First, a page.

All Posts by Lisa Davis

American Income Life donates $25,000 to Step Up For Students Scholarship Program

By PAUL SOOST

American Income Life, a provider of life, accident and supplemental health insurance, announced on June 25 a $25,000 contribution to Step Up For Students, helping lower-income children attend the K-12 school that best fits their learning needs. The contribution will fund three  scholarships for the 2018-19 school year.

This is the first time that American Income has partnered with Step Up For Students, a nonprofit organization that helps manage the income-based Florida Tax Credit Scholarship Program. The program is funded by corporations with tax-credited donations.

American Income Life presents Step Up For Students with a contribution of $25,000 which will fund three scholarships for lower-income Florida schoolchildren to attend the school of their choice through the Florida Tax Credit Scholarship Program. Pictured are (left to right) Steve Greer, chief executive officer, AIL/NILICO Agency Division, David Bryant, Step Up For Students development officer, and David Zolphin, president, AIL/NILICO Agency Division

American Income Life presents Step Up For Students with a contribution of $25,000 which will fund three scholarships for lower-income Florida schoolchildren to attend the school of their choice through the Florida Tax Credit Scholarship Program. Pictured are (left to right) Steve Greer, chief executive officer, AIL/NILICO Agency Division, David Bryant, Step Up For Students development officer, and David Zolphin, president, AIL/NILICO Agency Division

“American Income Life takes an active role in giving back to the community, in places we live, work and visit. We’re proud to partner with Step Up For Students and to help shape the lives of children through educational opportunities,” said Chief Executive Officer, AIL Agency Division Steve Greer. “Supporting Step Up’s mission will help develop future leaders in our communities and we’re excited to be involved.”

The Florida Tax Credit Scholarship Program for financially disadvantaged schoolchildren allows parents and schoolchildren to choose between a K-12 scholarship that helps with private school tuition and fees, or one that assists with transportation costs to out-of-county public schools.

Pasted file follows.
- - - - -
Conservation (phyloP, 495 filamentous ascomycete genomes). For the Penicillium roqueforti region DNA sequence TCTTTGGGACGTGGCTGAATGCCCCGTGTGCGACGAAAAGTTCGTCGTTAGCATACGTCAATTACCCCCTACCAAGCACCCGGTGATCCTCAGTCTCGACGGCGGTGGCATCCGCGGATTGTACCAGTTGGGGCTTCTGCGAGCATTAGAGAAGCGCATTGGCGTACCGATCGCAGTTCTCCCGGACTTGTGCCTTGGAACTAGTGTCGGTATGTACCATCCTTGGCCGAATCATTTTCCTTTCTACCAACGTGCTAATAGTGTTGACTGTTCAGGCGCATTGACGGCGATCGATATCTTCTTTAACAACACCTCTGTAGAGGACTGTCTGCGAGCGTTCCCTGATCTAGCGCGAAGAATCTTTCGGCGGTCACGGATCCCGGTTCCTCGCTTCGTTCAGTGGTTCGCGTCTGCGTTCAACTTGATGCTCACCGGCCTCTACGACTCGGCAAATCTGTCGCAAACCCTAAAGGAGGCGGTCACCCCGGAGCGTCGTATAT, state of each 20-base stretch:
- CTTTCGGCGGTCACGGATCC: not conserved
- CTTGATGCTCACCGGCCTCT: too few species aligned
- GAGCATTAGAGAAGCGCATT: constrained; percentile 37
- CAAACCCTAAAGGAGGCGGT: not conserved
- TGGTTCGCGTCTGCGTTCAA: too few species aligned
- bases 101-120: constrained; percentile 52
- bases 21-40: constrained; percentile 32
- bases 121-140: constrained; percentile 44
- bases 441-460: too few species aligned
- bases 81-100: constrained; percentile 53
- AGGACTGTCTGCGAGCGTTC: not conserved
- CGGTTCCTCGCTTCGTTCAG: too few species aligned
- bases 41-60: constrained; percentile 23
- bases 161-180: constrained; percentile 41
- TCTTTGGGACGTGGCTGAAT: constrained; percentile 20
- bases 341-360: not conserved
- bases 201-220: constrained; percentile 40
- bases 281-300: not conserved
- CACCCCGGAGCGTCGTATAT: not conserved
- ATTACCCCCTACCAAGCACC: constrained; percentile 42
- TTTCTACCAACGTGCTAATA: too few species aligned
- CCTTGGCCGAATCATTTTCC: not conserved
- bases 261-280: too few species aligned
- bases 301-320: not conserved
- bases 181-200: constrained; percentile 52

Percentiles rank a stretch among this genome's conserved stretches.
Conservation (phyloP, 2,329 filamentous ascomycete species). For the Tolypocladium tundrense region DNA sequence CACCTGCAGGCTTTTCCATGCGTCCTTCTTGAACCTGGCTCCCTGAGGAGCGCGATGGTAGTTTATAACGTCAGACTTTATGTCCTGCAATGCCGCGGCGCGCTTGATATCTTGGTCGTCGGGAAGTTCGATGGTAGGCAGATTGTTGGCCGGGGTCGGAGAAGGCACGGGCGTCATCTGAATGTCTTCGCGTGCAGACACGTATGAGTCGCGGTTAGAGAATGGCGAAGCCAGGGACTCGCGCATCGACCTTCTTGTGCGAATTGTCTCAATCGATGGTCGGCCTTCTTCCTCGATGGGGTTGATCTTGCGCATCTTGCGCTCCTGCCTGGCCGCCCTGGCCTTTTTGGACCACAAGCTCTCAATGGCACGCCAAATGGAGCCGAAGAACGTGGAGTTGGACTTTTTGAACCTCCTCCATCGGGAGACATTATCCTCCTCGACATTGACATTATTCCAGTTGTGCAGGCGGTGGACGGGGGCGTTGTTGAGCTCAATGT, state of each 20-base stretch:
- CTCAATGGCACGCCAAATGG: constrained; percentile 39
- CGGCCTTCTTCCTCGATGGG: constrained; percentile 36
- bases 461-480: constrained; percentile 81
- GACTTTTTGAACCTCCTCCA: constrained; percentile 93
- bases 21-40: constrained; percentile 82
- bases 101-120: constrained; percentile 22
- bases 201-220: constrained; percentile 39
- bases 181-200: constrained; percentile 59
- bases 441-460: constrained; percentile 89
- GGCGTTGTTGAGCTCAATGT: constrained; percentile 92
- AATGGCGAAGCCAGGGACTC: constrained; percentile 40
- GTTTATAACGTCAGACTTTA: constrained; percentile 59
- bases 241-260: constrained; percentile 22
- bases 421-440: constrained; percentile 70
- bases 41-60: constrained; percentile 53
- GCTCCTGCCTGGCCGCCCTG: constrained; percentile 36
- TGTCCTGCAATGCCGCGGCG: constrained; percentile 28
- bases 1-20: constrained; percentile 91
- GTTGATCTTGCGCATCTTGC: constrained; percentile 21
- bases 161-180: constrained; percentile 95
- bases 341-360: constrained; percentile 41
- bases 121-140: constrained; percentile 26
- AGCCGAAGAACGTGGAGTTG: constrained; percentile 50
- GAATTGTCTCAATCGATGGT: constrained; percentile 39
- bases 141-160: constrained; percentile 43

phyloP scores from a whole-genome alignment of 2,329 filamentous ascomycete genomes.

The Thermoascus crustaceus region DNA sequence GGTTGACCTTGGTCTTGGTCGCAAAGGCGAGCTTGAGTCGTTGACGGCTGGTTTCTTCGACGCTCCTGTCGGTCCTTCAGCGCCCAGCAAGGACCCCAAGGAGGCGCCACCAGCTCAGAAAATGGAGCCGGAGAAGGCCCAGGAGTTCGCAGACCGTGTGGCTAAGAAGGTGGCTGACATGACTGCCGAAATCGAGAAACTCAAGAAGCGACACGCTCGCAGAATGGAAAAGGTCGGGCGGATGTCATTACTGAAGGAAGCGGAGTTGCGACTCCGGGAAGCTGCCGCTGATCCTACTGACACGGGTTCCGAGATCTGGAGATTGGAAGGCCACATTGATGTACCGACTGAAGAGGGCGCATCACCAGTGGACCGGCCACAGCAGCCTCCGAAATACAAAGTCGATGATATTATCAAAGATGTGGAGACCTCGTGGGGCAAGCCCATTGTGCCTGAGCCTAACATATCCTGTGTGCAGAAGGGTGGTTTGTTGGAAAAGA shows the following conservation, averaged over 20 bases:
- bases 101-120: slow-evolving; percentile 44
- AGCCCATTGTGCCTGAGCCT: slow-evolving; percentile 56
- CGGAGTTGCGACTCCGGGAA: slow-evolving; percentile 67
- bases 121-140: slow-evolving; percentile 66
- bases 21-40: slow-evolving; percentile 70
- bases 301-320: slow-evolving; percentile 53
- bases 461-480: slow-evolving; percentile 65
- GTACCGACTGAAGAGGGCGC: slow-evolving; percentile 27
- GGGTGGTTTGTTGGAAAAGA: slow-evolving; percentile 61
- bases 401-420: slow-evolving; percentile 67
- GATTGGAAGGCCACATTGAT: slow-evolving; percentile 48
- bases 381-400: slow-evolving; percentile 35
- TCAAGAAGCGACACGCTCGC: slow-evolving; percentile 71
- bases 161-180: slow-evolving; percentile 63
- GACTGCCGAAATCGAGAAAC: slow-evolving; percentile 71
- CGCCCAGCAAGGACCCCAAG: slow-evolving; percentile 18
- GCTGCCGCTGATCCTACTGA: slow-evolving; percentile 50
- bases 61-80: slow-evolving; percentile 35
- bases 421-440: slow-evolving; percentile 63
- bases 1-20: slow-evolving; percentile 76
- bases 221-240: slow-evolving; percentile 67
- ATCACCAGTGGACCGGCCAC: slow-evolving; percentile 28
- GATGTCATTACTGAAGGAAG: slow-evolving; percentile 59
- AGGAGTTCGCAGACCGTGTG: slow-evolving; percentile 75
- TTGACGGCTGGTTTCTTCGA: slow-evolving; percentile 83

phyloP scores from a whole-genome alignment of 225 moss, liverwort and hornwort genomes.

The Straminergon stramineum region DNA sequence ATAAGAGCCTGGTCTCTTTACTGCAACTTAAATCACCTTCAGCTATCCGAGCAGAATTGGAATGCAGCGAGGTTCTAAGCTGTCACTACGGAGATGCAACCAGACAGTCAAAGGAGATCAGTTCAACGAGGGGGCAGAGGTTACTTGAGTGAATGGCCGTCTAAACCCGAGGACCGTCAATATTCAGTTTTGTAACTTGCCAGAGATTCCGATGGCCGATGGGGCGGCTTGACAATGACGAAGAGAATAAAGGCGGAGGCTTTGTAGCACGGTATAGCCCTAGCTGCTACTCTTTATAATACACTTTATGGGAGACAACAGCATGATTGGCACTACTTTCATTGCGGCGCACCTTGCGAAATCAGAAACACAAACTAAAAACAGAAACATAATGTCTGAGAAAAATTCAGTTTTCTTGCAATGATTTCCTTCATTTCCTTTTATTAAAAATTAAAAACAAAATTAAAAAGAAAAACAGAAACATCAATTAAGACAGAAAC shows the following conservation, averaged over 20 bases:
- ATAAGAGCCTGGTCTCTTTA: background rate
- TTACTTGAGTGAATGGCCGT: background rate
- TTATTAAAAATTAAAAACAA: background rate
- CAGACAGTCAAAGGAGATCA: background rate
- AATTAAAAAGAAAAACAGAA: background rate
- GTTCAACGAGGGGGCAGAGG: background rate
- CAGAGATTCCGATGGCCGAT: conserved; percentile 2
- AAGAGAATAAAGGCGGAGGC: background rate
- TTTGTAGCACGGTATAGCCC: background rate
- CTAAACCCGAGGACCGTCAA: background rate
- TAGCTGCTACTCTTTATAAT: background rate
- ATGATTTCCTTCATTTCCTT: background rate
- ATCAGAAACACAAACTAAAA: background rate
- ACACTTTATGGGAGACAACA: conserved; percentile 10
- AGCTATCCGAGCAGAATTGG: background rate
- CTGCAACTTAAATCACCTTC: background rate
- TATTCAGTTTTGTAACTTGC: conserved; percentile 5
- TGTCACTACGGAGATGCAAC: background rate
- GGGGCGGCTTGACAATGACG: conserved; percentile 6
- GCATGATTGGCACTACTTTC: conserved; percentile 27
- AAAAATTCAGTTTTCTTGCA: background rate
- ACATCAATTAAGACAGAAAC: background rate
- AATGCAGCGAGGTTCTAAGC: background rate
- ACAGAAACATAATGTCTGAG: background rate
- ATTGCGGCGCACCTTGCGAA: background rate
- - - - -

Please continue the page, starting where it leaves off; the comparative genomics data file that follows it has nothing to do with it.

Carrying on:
“We are thrilled that American Income Life has joined us in our efforts to provide educational options for lower-income families in Florida,” said Doug Tuthill, president of Step Up For Students. “We are grateful for their generosity, and to its employees’ efforts to improve the lives of people living in their communities.”

For the 2017-18 school year, Step Up For Students served more than 100,000 students throughout Florida with tuition scholarships valued at up to $6,343 per student for kindergarten through fifth grade, $6,631 for sixth through eighth grade, and $6,920 for ninth through 12th grade. More than 1,800 private schools participate in the scholarship program statewide.

Paul Soost can be reached at psoost@sufs.org.

Scholarship student soars after hurdling language barrier

By JEFF BARLIS

The day after Maria Corrales’ tear-soaked graduation ceremony from St. Brendan High School, her mother, Carmen Urquijo, still searched for perspective.

“I have no words,” said Urquijo of her oldest daughter’s path from Cuba to Miami, a four-year journey that saw a girl who didn’t speak any English transform into a college-bound honors student.

A moment later the words spilled forth.

“Proud, grateful, full of joy that she was able to achieve so much,” Carmen said in Spanish. As Maria translated, a slight blush came over her golden skin.

A scholarship helped Maria Corrales soar academically and overcome a language barrier after leaving Cuba, leading to graduation.

A scholarship helped Maria Corrales soar academically and overcome a language barrier after leaving Cuba, leading to graduation.

Maria’s journey is a testament to perseverance and opportunity. St. Brendan became a second home, a refuge and a springboard to the American dream. But Maria’s family wouldn’t have been able to afford tuition had it not been for the Step Up For Students scholarship that helps lower-income families.

The journey began in the hilly town of Santa Clara, Cuba. Maria was one of the top students in her middle school, but knew from her parents that studies were no guarantee of success in Cuba. Her mom was a doctor, but the profession paid very little. Her father, Fabio Corrales, studied to be an electrician but ended up a businessman who worked with artisans.

The family was comfortable, but a future in Florida looked far brighter.

Maria, then 15, said it was difficult leaving friends, relatives, the family home and her boyfriend. But once she and her sister, Mariangel, then 11, got settled into school, they realized English and assimilating were ever harder. There were a lot of tears.

“I thought I was coming to Disney,” Maria said. “But it was tough.”

While Mariangel went to the neighborhood middle school, the family’s Catholic faith led Maria to St. Brendan (Mariangel now attends St. Brendan and is happy and thriving). Even with the Florida Tax Credit Scholarship through Step Up, and financial aid from the school, money was tight. Carmen and Fabio had to make do with low-paying jobs and couldn’t afford a car.

The city bus Maria took every morning was cold and depressing. No one talked. Everyone looked tired. She was typically among the first to arrive to a quiet, lonely campus.

“Mornings were very hard,” she said, “because I knew I had a whole day of not understanding anything. I had to pay attention because I had to get something out of the class. It felt like I wasn’t in the right place.”